A hot, dry climate, well-drained soil and plenty of water is needed to grow grapes. Extended periods of cold weather (below 0 ℉) will kill vines, yet a period of winter dormancy is needed. Special care should be taken for grapes grown in areas where winter freezes are common.

References: Ohio State University, Texas A&M AgriLife Extension.


Grapes Seasonal Availability Chart


Per the U.S. Department of Agriculture (USDA) there are four types of grapes: American, European, Juice, and Muscadine. These four types cover the array of table, wine, juice, and raisin grapes grown.

American grapes can tolerate cooler climates and will grow well in the Midwest. European grapes are most typically used for wine making but they can also be used as table, juice, or raisin grapes. These grapes lack cold-hardiness and are better suited to a warmer climate.

Any variety of sweet grapes can be made into grape juice although the most common grape used is Concord. Muscadine grapes, which grow wild in North Carolina and much of the Southeast, are thought to be the first native American grape. Grapes for juice are picked individually and not by the bunch because in many of the varieties, each grape in the cluster ripens at a different time. This can be true for Muscadine grapes as well, which grow in loose clusters with berries falling to the ground when ripe.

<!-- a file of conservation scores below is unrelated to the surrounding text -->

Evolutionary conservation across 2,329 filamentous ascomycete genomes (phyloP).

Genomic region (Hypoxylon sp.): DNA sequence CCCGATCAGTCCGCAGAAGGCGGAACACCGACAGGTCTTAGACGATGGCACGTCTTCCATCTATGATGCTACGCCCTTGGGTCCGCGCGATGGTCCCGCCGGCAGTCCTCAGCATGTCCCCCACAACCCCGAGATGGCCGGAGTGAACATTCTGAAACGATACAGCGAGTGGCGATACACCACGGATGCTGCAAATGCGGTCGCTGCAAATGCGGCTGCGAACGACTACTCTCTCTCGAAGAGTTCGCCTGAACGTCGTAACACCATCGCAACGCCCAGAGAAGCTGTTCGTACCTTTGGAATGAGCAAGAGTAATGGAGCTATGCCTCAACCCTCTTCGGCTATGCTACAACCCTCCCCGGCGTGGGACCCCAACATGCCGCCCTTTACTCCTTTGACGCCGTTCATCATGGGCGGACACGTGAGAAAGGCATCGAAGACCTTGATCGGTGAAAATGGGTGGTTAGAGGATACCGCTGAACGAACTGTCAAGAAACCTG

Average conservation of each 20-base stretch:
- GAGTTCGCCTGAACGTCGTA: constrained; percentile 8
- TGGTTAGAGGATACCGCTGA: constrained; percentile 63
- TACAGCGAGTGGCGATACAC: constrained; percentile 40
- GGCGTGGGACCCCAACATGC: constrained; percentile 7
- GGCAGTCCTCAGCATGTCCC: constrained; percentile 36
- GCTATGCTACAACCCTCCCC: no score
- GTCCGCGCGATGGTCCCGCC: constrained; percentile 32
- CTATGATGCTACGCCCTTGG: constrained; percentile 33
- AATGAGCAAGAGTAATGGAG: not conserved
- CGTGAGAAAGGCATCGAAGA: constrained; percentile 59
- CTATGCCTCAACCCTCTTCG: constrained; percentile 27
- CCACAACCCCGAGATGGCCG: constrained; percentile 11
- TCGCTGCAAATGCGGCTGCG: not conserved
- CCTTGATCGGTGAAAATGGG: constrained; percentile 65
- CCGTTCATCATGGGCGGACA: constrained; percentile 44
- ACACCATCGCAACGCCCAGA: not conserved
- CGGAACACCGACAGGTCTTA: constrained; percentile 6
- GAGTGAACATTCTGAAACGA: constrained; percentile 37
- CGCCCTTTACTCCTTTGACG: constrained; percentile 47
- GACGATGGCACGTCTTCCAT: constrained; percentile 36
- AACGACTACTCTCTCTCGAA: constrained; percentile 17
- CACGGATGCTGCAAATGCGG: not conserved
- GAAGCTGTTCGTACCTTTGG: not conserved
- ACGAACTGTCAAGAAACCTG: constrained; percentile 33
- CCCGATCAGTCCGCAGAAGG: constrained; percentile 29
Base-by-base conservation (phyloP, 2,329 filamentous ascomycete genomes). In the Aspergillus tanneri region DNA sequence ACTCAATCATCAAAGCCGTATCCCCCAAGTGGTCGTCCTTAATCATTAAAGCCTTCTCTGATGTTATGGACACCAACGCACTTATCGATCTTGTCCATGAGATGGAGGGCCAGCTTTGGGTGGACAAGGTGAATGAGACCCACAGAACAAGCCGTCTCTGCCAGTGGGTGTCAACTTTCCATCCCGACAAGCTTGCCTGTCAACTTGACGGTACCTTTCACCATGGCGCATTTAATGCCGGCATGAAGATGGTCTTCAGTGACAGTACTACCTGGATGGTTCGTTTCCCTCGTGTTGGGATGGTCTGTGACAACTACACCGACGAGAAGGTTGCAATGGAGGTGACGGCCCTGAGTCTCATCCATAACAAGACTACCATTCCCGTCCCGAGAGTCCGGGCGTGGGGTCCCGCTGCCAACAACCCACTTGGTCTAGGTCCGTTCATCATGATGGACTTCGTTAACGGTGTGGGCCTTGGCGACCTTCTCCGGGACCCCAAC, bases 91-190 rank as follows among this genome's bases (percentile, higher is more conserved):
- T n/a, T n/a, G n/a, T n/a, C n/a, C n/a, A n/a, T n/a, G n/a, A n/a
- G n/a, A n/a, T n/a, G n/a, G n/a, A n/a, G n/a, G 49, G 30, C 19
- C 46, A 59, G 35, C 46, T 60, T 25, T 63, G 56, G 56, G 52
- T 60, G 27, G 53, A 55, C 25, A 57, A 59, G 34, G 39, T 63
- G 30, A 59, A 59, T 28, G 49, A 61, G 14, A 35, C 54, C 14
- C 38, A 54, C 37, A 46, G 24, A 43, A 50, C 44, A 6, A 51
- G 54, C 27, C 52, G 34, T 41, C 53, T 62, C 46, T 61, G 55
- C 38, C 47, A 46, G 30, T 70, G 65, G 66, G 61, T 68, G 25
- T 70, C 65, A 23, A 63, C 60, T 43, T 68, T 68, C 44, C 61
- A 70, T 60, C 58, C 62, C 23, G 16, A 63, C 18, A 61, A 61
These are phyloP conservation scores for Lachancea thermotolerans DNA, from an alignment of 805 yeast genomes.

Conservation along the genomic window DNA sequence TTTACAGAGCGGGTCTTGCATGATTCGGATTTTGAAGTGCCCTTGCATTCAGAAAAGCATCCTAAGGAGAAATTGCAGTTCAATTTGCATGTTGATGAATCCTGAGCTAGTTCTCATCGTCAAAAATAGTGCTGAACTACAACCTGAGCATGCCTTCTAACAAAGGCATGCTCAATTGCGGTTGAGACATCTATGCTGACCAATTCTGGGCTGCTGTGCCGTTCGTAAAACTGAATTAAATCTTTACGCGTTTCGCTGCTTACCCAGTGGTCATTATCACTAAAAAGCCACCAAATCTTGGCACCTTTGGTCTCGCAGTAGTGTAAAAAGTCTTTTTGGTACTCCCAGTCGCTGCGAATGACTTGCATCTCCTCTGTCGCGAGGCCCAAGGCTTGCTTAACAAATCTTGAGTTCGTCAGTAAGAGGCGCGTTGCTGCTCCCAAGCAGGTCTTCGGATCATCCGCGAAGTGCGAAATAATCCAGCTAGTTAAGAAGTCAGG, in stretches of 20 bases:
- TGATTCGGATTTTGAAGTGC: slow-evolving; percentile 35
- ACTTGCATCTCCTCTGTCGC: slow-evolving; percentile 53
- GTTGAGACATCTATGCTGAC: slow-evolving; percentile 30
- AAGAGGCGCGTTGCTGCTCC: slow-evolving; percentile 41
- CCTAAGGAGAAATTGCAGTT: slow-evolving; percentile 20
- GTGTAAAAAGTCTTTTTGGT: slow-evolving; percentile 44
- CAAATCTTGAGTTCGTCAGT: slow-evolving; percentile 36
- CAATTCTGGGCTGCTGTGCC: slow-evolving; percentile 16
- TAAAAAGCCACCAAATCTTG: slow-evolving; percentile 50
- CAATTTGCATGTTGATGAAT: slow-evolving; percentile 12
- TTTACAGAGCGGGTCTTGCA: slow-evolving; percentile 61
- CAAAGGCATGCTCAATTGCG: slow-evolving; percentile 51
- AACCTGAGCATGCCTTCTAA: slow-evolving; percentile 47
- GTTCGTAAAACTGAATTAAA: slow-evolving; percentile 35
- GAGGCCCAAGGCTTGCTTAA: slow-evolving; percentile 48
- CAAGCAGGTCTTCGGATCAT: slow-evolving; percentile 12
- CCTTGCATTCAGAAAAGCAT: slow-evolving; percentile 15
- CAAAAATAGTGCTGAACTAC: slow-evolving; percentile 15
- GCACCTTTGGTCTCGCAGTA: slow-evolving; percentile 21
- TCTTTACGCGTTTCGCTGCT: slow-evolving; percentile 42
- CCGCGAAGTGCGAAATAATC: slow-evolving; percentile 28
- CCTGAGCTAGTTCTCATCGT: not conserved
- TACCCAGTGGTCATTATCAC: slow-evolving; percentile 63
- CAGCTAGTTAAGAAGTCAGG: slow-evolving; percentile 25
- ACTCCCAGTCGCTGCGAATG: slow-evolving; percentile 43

Some varieties are not recommended for certain regions. For instance, grape varieties such as Jupiter, Saturn, and Sunbelt can be susceptible to Pierce’s disease (see below for further information) and should not be grown in areas where the disease has been a significant threat.

References: Iowa State University, University of Arkansas Division of Agriculture, USDA.



Common Diseases:
Pierce’s disease is spread through insects infected by Xylella fastidiosa (bacteria) when they feed on grapevines. Some varieties are tolerant of the disease (for instance, Muscadine) but susceptible varieties will experience vine death as there is no method of treatment. Black rot is spread by dried berries left on the vine or on the ground over winter. Tan spots with tiny black specks appear one to two weeks after infection. To prevent black rot, remove all dried berries from vines before winter. Anthracnose causes round holes in leaves and can be controlled by the same fungicides used to control black rot.

Common Pests:
Phylloxera is an insect that kills roots of grapevines by laying eggs on rootlets (Muscadines are resistant/tolerant). Grape berry moth larvae feed on blossoms and berries. Insecticides should not be applied until after the grapes have reached the size of small peas or beneficial pollinators will be destroyed. Once the larvae proceeds to the second stage (moth) they are increasingly difficult to control. To prevent hibernation of moth pupae, leaf litter should be cleaned up or buried before winter. Grape leafhoppers feed on the underside of leaves resulting in a stippling look to the affected leaf. Leafhoppers are quite small; they can do serious damage before their presence is known.

References: Texas A&M AgriLife Extension, University of Kentucky, USDA.

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